How Do Player-Avatar Relationships Mediate Physiological Responses To In-Game Events?

When looking at players' physiological responses to watching an avatar being beaten up in Wii BoxingTM, Ratan & Dawson (2016) found that they responded more when they felt emotionally connected to the avatar. So this physiological response to in-game events is affected in some way by our relationship to the avatar we are playing as.

Downs, Bowman & Banks (2017) describe what they call a "Polythetic Model of Player Identification", in simple terms this means several different aspects of player-avatar relationships interacting to produce an overall experience of connectedness between player and avatar. They split player-avatar identification into six categories:

My MSc thesis research asked the following question: Which of elements of player identification are responsible for Ratan & Dawson's (2016) effect?

I investigated this using the game Unreal Tournament 2004TM; an action-packed first-person shooter in which players compete for "kills" and seek to avoid "deaths". My fellow technicians Foivos Vantzos, Ferenc Igali and I wrote a mutator for the game; a piece of code which modifies how the game works. This mutator forces the game output two pieces of data every 0.2 seconds for the duration of gameplay: The player's current health and their number of kills. Using this data I was able to identify timestamps of when players took significant (>20%) damage and when they killed an enemy.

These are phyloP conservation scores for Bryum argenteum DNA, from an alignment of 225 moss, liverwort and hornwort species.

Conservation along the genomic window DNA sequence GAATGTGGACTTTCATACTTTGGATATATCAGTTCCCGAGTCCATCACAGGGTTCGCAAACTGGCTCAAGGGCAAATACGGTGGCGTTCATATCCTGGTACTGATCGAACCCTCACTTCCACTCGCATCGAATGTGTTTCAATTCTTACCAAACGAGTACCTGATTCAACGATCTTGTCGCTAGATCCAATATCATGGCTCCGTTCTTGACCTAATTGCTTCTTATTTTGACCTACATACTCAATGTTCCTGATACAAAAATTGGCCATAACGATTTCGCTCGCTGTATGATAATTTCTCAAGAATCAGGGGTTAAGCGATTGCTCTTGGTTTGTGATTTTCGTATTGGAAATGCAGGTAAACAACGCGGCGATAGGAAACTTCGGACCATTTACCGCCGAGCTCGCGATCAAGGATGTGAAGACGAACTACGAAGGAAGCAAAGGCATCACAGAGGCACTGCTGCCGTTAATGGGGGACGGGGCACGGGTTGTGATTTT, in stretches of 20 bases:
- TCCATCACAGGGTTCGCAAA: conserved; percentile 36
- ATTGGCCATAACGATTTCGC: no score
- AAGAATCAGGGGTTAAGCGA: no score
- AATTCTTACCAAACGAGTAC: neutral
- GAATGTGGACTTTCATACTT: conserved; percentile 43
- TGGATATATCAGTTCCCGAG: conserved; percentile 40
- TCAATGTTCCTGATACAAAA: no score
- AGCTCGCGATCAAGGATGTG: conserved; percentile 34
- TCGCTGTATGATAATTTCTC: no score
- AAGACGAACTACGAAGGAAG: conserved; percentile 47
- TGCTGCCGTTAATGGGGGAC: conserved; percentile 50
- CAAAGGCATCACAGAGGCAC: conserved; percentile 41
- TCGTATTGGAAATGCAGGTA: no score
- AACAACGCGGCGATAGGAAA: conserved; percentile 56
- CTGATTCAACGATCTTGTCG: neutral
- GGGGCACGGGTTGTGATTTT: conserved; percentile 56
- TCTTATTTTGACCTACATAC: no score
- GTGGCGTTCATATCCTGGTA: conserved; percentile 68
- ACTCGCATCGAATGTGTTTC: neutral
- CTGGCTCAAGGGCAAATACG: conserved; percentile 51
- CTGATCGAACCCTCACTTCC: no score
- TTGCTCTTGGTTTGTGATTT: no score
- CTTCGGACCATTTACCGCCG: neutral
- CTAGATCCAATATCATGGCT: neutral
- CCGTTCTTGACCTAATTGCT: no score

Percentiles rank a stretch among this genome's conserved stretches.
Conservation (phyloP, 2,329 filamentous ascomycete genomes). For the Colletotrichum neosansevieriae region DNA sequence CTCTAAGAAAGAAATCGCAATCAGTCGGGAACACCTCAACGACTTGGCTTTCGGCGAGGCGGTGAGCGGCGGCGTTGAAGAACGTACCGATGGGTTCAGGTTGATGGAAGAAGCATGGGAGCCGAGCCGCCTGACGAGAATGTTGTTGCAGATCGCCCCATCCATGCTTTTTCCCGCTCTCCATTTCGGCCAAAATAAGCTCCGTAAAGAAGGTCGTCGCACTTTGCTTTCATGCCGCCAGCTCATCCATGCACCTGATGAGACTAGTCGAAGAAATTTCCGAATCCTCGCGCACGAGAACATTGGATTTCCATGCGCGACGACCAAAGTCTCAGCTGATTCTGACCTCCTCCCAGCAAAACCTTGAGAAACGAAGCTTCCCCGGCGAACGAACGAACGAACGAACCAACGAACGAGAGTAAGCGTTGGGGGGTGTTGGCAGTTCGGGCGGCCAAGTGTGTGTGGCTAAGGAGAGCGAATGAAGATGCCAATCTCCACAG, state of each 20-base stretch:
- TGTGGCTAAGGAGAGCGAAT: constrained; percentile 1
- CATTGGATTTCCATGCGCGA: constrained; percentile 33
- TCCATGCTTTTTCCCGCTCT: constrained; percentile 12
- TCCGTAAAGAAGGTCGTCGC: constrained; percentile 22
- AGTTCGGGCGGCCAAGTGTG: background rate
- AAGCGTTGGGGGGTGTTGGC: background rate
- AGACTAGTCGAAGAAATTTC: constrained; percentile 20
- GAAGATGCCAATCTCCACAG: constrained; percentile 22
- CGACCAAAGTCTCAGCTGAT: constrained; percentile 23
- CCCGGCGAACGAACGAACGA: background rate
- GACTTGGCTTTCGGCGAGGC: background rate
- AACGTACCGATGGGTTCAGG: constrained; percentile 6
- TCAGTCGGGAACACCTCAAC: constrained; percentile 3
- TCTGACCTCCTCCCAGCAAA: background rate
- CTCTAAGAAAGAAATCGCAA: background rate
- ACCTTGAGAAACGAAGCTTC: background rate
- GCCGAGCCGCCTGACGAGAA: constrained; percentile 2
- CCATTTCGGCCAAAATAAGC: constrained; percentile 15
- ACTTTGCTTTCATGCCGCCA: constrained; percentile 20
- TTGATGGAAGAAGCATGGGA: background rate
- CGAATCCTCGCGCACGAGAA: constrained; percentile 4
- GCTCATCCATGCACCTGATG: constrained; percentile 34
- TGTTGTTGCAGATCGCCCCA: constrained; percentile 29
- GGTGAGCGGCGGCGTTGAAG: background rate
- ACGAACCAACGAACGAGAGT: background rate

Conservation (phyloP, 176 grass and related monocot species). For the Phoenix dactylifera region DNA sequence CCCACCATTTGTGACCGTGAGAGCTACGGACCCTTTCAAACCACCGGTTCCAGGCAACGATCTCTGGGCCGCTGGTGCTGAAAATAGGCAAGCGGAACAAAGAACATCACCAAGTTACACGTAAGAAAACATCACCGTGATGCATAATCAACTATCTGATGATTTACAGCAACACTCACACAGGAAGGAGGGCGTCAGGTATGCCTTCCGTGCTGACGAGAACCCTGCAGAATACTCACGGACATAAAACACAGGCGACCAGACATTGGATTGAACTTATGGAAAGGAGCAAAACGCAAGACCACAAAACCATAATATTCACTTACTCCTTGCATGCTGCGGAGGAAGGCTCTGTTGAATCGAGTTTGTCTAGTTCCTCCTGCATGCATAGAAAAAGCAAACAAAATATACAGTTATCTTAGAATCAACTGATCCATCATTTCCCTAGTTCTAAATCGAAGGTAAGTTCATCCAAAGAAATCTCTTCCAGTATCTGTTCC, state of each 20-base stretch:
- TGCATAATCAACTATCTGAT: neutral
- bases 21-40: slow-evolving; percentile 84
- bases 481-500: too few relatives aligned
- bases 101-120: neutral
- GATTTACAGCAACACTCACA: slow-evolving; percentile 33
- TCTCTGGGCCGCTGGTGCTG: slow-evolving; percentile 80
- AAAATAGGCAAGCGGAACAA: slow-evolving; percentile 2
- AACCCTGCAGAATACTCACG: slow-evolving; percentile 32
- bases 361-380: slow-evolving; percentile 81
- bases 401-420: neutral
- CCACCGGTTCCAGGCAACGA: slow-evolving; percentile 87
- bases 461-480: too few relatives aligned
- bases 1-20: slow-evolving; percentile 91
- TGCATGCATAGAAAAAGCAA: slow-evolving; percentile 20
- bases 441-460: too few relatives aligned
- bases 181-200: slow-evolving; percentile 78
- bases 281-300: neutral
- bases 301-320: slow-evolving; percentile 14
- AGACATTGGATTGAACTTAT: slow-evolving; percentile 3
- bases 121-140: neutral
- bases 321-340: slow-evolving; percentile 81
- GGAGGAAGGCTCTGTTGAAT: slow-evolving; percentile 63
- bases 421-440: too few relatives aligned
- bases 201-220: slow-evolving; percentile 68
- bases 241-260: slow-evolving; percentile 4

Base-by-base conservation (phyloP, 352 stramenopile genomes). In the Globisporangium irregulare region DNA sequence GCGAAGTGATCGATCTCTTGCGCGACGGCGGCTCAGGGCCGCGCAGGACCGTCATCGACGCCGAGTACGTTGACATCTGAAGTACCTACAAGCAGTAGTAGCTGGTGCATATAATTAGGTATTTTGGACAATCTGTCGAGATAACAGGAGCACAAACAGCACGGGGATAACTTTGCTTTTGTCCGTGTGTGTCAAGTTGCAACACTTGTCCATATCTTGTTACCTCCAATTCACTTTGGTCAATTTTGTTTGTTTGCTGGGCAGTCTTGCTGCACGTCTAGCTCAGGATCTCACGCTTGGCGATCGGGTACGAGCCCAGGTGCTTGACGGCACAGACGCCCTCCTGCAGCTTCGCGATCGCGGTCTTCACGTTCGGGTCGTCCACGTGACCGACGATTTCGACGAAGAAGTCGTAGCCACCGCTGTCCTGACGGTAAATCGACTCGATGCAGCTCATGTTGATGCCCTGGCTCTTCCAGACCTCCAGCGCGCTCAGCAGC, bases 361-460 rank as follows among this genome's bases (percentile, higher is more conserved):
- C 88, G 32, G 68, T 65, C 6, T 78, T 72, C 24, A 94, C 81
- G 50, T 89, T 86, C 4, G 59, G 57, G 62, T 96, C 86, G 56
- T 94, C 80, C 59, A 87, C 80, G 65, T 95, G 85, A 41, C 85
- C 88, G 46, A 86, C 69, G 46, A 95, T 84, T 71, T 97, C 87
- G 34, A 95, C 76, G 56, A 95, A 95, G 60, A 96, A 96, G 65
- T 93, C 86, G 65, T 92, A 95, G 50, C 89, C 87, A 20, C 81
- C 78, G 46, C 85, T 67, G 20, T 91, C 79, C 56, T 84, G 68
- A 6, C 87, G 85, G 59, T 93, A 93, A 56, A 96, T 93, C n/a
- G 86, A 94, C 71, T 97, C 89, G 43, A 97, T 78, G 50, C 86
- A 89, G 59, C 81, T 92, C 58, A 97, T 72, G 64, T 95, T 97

Cross-correlating this with GSR data taken whilst playing gave a measure of how responsive players were to in-game events, both positive (kills) and negative (damage). I also asked participants to answer the same questions used by Downs, Bowman & Banks (2017) to determine in what way they relate to their chosen avatar.

By comparing the two sets of data, responsiveness to in-game events and polythetic factors of player identification, I hope to clarify what specifically it is about human-avatar connections which affect our physiological responses to in-game events.